The answer may not be can you deduct those 2018 property taxes you pre-paid, but should you? (Photo courtesy

Over the  Christmas-to-New-Years week, a steady question was being asked all over Texas, thanks to the new tax bill signed by President Donald Trump last month — “Can I pay my 2018 property taxes early to take advantage of one last deduction?”

The answer is well, yes and no. The Internal Revenue Service released an advisory last week to try to tamp down the rumors (we shared it on our Facebook page to give everyone the heads up). (more…)

Texas Senator John Cornyn is aflutter over this factoid: 52% of Americans pay zero income tax, he says?

Say what? That’s way higher than I would ever dream!

The Joint Committee on Taxation, which scores the cost of tax legislation for Congress, pointed this out in a recent report.

The committee’s report further showed: While 22 percent of taxpayers owed no income taxes, about 30 percent were refunded enough that their net income increased, thanks to special types of tax credits that mostly go to people earning less than $30,000 a year. (The largest such credit is the Earned Income Tax Credit, which cost the government about $55 billion in 2010.)

Some say these “refundable” credits are building blocks of the welfare state, but I wonder, given the complexity of the tax code, how anyone without a CPA can even figure out how to get them. In any case, the high unemployment rate may have inflated this figure and experts estimate that in normal times, 35 to 40 per cent of households owe no income tax. Cornyn argues that we need to clean up these wasteful tax credits before we tax “the rich.”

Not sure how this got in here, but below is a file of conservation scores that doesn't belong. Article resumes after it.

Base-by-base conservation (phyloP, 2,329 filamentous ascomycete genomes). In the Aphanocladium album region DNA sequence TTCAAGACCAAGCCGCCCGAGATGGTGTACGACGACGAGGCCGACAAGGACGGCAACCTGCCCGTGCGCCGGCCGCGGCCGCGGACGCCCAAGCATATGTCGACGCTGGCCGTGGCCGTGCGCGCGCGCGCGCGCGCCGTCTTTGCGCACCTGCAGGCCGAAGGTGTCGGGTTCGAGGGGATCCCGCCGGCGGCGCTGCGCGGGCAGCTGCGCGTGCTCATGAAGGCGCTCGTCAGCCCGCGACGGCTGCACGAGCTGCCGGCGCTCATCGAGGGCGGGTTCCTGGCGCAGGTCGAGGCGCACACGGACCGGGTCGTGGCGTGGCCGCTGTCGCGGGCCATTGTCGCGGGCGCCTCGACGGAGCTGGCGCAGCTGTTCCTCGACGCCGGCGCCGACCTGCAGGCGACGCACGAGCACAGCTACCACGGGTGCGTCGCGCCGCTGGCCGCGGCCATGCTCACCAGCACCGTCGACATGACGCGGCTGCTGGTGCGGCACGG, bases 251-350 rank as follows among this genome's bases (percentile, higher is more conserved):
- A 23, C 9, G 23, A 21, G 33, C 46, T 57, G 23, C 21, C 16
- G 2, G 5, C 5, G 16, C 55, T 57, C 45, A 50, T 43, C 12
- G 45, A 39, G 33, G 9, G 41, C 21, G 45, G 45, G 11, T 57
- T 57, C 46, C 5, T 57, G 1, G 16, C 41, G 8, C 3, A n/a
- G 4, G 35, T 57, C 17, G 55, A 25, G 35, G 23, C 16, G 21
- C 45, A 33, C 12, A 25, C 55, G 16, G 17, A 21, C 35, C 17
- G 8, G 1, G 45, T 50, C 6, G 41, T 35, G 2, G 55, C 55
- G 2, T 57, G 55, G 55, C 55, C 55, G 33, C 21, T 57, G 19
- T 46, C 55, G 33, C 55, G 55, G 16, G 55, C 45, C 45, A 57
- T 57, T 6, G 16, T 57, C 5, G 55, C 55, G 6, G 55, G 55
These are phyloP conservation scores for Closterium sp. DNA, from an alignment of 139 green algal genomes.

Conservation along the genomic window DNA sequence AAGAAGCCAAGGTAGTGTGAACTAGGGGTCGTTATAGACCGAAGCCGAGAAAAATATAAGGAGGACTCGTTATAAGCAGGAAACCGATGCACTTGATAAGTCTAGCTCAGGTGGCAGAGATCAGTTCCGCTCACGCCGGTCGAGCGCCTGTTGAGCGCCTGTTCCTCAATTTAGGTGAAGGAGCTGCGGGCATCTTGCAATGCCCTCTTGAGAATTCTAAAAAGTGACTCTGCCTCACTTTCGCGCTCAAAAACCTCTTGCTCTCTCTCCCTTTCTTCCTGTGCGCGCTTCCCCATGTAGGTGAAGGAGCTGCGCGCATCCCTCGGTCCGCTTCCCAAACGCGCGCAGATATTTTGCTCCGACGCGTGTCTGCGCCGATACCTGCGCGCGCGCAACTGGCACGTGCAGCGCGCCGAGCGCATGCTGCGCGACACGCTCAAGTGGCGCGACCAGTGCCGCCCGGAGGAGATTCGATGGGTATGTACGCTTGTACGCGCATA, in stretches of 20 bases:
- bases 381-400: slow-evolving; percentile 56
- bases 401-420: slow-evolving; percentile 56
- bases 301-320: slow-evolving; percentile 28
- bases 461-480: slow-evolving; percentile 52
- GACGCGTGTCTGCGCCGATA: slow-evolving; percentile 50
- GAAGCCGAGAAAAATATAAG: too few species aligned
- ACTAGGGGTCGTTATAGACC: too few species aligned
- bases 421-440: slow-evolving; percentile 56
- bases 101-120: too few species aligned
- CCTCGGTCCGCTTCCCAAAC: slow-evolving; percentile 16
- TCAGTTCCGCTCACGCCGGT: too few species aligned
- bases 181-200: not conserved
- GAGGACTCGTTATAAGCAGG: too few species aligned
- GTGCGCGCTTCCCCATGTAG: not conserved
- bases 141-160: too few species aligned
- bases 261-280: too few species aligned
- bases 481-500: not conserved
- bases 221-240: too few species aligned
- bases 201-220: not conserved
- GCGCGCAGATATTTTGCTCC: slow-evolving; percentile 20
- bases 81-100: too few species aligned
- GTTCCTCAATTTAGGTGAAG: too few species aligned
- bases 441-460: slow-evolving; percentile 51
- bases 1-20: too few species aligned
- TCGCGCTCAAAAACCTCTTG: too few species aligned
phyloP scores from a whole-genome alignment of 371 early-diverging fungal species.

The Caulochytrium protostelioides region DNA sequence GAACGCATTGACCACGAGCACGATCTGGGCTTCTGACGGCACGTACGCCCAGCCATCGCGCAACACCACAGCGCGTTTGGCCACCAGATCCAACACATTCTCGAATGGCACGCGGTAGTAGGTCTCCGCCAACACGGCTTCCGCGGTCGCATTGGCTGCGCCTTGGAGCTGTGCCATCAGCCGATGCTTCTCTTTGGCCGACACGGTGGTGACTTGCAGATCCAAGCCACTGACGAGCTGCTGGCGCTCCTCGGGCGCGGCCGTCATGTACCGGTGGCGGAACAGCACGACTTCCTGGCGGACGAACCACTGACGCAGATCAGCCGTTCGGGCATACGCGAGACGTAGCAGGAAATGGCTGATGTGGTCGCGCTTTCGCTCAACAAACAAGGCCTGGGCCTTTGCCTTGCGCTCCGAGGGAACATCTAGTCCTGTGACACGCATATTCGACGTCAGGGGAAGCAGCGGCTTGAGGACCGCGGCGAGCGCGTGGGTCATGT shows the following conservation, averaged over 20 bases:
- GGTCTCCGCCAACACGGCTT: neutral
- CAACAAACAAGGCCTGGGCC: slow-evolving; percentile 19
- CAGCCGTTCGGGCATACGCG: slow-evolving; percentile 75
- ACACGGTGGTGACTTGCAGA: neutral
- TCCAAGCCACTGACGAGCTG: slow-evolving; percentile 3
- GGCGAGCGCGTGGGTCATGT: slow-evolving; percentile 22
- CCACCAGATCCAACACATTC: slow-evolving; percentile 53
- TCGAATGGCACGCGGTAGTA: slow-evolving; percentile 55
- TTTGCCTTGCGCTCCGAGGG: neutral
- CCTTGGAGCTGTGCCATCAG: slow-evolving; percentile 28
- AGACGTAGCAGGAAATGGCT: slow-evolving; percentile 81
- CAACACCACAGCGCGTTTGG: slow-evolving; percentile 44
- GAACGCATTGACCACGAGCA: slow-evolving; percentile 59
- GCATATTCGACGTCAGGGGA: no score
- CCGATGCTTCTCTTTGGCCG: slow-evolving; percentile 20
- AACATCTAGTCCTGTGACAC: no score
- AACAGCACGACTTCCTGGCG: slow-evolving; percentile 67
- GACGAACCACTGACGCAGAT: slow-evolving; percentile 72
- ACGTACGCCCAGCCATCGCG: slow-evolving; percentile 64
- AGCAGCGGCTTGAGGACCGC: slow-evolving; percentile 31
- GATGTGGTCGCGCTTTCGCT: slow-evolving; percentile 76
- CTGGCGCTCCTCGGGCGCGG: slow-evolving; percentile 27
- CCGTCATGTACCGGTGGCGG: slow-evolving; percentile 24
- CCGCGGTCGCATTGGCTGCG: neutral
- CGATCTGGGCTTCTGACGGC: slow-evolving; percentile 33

Of course, the rich have many other loopholes to choose from. And guess where fingers are being pointed: the mortgage interest deduction. The Tax Policy Center says this nifty deduction provides the largest benefits to taxpayers earning more than $200,000 a year. Could be because of deductions on second homes, of which there are about 10 million in the US. And it cost the government $103 billion in 2010.

So now our definition of “rich” has become those who make $200,000 a year or more?

” …the bottom 20 percent of income earners score (save) about $1,000, on average, through the tax code. Middle-income households use tax breaks to reduce their tax liability by an average of $4,000. The top 1 percent of taxpayers — the very rich — reduce their tax liability by nearly $275,000 on average.”

I would argue that the home mortgage tax deduction is used more by middle-income households.

According to the Tax Policy center, getting rid of the estimated $1 trillion in tax breaks would still fall on the backs of the poor: the bottom 20 percent of households would see tax liability increase 275 percent, whereas the top 20 percent would pay about 41 percent more.

I give up. We’ve woven ourselves into a web so complex, I do not even know where to begin unravelling.